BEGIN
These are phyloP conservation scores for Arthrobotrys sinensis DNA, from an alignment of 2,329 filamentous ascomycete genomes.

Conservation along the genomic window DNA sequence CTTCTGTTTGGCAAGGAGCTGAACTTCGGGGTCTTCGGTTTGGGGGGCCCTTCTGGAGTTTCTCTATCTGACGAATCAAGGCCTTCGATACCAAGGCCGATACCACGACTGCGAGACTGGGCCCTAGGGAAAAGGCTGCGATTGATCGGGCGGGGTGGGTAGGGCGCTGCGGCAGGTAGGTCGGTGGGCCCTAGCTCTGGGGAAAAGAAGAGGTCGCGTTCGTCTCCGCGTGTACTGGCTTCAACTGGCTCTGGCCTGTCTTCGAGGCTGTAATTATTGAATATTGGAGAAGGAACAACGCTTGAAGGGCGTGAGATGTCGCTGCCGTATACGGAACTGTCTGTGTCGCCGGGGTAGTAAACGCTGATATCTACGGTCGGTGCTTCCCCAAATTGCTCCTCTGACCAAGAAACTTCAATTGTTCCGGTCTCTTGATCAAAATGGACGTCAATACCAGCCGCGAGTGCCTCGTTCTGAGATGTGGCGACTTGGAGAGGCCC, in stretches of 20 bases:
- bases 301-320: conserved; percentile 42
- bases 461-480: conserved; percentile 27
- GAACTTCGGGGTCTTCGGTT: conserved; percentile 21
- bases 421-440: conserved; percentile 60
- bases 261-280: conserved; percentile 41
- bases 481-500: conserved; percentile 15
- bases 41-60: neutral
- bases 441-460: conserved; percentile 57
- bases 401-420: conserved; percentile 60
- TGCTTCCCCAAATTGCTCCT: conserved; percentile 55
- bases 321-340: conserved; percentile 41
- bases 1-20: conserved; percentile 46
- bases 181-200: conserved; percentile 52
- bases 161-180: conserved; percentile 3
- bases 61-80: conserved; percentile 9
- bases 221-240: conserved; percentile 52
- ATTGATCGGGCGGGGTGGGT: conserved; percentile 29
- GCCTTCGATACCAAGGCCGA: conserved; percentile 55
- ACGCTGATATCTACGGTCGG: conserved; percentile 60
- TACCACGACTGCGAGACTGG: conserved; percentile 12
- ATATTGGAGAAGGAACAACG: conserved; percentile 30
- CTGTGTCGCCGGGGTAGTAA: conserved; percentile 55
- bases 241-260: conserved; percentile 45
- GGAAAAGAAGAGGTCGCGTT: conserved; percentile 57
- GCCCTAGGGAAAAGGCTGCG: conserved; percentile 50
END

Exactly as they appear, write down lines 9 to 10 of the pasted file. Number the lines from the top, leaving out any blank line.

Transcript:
- bases 41-60: neutral
- bases 441-460: conserved; percentile 57